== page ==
GeorgeBMacwatto_cobraargonaut
  • Reply 13 of 35
    Apple_BarApple_Bar Posts: 110member
    It seems you're referencing MaxTech with your sideswipes about controversy. The problem with indirectly criticizing other channels, it makes you look weak and cowardly, not them. MaxTech gets a lot of heat because they set the tone with investigative reviews of Apple products. They're not afraid to have strong opinions. They make reviewing a long-term conversation. All of these things help clicks, as the trolls have pointed out. But they also reflect the reality that tech products take time to understand in real-world use.

    Have a problem with what they're saying? Reference them directly. It will only improve your site. I've watched many channels and sites try to bury their influence with indirect innuendo. And yet, MaxTech still leads the way because they're talking directly to viewers and not playing the industry game like you are here. 
    MaxTech does investigative reviews? has strong opinions? long-term conversations?

    They are garbage when it comes to review products and help people decide. I don’t use youtubers to make decisions or at least them BUT there are ton of people that actually are watching videos to help them make a decision of what product to buy. MaxTech and their confusing reviews of every apple products end up hurting their credibility. I have watched a lot of videos and the videos follows a pattern. Video #1 This product is awesome go buy it. Video #2 We changed our mind it sucks. Video #3 It’s better now Video #4 We were wrong about being wrong. 

    Sure it works for the clicks to their channel but they don't have any credibility. 

    I always tell people to watch several channels at some point you will get who’s there to actually review products and who’s there just for the clicks.
    firelockapplguymacguinadrielwatto_cobraargonaut
  • Reply 14 of 35
    Two things:

    1) I think the fact that this product is large just shows how much and how well they pack maH into the phone itself. Very little of it is chips, it’s basically all battery, whether 12, 12 pro, or max. Amazing.

    2) I’d love to know—maybe it’s on Apple’s site, but it would be welcome in the review, if the waterproof rating one gets with an iPhone 12 / pro is maintained when attaching this to it?

    Cheers!
    watto_cobra
  • Reply 15 of 35
    Mike WuertheleMike Wuerthele Posts: 6,259administrator
    It seems you're referencing MaxTech with your sideswipes about controversy. The problem with indirectly criticizing other channels, it makes you look weak and cowardly, not them. MaxTech gets a lot of heat because they set the tone with investigative reviews of Apple products. They're not afraid to have strong opinions. They make reviewing a long-term conversation. All of these things help clicks, as the trolls have pointed out. But they also reflect the reality that tech products take time to understand in real-world use.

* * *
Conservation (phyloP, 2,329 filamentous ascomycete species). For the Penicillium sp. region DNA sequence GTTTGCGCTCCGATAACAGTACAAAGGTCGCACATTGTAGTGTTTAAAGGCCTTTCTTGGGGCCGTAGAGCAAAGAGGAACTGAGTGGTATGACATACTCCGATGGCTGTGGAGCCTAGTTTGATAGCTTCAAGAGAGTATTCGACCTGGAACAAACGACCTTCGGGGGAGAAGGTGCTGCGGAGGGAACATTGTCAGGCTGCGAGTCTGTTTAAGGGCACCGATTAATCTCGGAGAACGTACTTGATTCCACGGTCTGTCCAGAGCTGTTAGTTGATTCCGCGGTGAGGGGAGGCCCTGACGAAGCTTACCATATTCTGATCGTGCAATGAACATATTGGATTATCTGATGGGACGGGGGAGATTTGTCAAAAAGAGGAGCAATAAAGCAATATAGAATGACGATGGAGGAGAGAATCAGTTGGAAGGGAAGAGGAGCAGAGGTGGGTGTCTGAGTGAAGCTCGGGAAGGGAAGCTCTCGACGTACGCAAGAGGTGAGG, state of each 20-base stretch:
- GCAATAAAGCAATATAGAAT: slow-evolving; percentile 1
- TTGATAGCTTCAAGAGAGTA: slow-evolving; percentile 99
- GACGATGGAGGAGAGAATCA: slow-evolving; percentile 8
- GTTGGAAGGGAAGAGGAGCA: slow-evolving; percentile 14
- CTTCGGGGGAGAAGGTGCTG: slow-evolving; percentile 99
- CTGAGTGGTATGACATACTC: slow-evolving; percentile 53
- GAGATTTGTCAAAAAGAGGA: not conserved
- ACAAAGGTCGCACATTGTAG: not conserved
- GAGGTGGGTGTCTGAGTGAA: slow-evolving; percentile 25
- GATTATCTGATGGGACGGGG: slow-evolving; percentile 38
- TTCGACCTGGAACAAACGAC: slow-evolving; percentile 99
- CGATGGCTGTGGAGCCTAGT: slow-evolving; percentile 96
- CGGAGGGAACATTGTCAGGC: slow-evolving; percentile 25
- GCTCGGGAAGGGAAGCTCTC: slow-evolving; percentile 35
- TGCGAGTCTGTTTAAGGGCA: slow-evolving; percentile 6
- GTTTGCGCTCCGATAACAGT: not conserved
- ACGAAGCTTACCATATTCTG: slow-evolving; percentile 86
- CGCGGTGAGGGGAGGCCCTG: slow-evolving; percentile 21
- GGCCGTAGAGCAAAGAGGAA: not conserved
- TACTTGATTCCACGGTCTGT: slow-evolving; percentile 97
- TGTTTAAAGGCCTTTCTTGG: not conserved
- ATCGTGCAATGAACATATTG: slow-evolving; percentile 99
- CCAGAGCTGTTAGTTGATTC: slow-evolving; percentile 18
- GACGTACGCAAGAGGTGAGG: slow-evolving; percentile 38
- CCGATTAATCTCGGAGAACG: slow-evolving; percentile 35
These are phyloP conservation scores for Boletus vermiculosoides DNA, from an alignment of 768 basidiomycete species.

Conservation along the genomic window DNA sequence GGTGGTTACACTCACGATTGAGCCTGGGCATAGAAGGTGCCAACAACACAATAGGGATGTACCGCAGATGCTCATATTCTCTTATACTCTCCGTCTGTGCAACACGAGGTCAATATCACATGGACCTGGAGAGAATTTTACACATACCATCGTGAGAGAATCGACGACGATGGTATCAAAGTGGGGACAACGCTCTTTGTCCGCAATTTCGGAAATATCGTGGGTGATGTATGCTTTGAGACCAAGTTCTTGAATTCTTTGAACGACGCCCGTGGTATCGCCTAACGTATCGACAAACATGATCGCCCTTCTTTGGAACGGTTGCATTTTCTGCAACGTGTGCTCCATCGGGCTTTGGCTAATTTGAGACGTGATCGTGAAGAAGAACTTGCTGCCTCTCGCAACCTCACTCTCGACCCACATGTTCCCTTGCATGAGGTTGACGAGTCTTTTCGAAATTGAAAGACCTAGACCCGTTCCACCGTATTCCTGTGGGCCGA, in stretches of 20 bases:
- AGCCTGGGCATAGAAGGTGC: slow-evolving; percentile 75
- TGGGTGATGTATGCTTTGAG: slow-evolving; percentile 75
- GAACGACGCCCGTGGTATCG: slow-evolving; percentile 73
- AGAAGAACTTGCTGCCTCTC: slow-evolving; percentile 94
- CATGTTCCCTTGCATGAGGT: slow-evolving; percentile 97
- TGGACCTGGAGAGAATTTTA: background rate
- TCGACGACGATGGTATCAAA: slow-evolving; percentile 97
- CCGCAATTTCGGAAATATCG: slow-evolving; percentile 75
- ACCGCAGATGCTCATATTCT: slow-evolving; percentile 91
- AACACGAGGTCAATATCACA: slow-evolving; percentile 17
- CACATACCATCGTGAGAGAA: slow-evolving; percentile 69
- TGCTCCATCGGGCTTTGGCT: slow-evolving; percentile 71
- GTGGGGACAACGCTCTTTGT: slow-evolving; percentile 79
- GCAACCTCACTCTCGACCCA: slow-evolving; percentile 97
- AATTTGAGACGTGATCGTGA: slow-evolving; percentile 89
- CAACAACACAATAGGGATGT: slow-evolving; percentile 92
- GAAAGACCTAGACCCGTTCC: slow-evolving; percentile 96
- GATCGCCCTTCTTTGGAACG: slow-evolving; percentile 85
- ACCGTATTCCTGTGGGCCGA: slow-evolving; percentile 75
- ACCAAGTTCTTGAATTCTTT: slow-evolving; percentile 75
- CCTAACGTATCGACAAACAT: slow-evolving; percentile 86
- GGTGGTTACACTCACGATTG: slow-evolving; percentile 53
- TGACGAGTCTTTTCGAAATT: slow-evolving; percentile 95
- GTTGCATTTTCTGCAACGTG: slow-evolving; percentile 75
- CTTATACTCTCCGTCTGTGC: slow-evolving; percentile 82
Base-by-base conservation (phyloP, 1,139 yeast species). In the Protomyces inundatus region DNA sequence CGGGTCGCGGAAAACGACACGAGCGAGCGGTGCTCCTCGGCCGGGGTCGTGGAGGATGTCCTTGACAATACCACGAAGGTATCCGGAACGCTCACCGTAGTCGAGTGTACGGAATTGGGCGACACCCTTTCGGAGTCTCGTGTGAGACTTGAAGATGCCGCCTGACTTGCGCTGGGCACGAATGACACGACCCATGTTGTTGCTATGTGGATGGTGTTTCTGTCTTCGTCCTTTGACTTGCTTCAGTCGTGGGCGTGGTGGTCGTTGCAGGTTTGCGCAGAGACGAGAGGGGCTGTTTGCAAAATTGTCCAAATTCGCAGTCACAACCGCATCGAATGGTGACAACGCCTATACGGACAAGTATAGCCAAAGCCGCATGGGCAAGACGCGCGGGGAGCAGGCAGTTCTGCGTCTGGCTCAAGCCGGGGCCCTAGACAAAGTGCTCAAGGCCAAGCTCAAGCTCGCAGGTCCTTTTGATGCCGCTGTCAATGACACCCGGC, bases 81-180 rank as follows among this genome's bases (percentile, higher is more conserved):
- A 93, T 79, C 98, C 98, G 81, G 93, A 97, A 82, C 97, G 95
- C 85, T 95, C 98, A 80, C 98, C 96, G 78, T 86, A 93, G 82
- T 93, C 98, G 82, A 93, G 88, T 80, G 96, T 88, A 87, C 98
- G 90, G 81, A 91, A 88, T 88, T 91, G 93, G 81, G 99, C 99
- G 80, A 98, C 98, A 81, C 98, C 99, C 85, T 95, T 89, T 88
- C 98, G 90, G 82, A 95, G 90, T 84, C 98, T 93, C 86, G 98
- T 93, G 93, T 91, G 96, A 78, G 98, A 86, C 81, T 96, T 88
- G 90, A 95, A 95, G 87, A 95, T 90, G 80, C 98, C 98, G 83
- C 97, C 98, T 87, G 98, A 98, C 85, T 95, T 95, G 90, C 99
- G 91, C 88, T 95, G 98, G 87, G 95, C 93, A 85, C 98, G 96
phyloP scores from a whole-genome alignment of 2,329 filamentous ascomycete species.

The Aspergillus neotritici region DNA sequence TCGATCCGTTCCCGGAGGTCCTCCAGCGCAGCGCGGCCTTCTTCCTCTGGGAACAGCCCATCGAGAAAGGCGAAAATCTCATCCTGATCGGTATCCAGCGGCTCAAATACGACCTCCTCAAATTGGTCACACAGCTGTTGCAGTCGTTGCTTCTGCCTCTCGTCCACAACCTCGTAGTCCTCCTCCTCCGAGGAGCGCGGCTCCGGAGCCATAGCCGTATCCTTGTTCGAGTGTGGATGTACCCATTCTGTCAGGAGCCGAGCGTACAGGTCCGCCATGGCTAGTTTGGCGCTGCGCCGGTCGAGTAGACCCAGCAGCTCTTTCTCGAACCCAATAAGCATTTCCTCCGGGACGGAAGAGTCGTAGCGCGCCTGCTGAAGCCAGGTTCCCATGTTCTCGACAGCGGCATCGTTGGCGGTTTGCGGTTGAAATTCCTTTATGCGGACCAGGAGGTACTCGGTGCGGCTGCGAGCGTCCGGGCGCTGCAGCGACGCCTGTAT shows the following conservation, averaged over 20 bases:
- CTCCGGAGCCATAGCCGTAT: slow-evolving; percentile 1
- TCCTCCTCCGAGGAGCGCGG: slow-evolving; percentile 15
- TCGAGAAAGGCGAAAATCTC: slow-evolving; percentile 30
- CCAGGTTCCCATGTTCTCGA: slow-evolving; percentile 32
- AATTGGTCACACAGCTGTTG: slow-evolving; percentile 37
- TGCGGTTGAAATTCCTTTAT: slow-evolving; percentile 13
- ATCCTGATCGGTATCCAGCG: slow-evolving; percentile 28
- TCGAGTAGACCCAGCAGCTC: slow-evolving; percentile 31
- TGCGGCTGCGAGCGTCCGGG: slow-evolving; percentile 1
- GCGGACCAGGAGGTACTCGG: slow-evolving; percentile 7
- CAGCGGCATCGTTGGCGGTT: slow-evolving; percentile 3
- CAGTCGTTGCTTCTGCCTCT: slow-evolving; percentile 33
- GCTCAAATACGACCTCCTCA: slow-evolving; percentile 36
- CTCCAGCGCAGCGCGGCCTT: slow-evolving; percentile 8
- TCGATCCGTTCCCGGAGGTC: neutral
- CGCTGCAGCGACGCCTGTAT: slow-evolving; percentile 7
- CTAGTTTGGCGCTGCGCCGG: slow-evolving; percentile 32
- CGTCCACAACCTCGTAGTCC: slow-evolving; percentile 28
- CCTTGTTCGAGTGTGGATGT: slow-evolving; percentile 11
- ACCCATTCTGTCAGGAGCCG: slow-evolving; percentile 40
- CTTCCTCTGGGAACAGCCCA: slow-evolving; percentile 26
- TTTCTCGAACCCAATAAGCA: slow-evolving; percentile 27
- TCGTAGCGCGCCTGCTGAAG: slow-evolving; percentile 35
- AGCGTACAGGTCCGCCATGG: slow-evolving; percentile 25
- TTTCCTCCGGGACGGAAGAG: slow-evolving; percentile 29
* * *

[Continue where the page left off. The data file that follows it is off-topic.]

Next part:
Have a problem with what they're saying? Reference them directly. It will only improve your site. I've watched many channels and sites try to bury their influence with indirect innuendo. And yet, MaxTech still leads the way because they're talking directly to viewers and not playing the industry game like you are here. 
    Your interpretation is incorrect. If we were calling anybody out, we'd do so by name. They jumped on that train well after the controversies and discussion started.

    In regards to criticizing other channels, we've done so before, and will do so again, if necessary.

    https://appleinsider.com/articles/19/04/02/editorial-cbc-again-attacks-apples-repair-policies-but-still-lacks-knowledge-of-how-repair-really-works
    https://appleinsider.com/articles/18/10/09/cbc-video-claims-apples-repair-policies-are-abusive-but-proof-falls-far-short
    https://appleinsider.com/articles/18/04/18/apple-refusing-to-fix-youtubers-imac-pro-claims-low-on-facts-light-on-details

    There are more, if you're inclined to look.

    FWIW, they started their career here at AppleInsider. I will be happy to discuss the facts of their exit in a DM if you are so inclined.

    Thank you for your reply. AppleInsider is a daily stop for me, so I do feel part of the community here (although I post rarely). I understand it's hard to balance a review with greater context, to keep the review a manageable length. It's just one reader's takeaway, that referencing controversy without a source or sources raises more questions and distracts from the point being made. Overall, I see AppleInsider's editorial point of view as very valid, to be a voice of reason in a click-driven world.

    I was aware that Max and crew were part of your team. Their editorial stance is able to be critiqued, in part because they are so open about their opinions. I apologize if my reading into your description of controversy was mistaken. MaxTech was at the heart of the Intel Macbook Air thermal throttling discussion. It seemed to me in that case, they were correct in that the Intel Air ran too hot, needlessly for upselling to the Pro. I'm not saying they are infallible, only that they speak plainly to their viewers, which is welcome.
    Funny story about that. The day we got our 2018 MBP, I said to Max after some use of a unit here that the fans seemed to run a lot, and the machine was very hot to the touch. He got me some data because he had the unit we purchased for the review, we worked on a piece about it together, and I was on The Screen Savers discussing it (and what turned into Apple Silicon).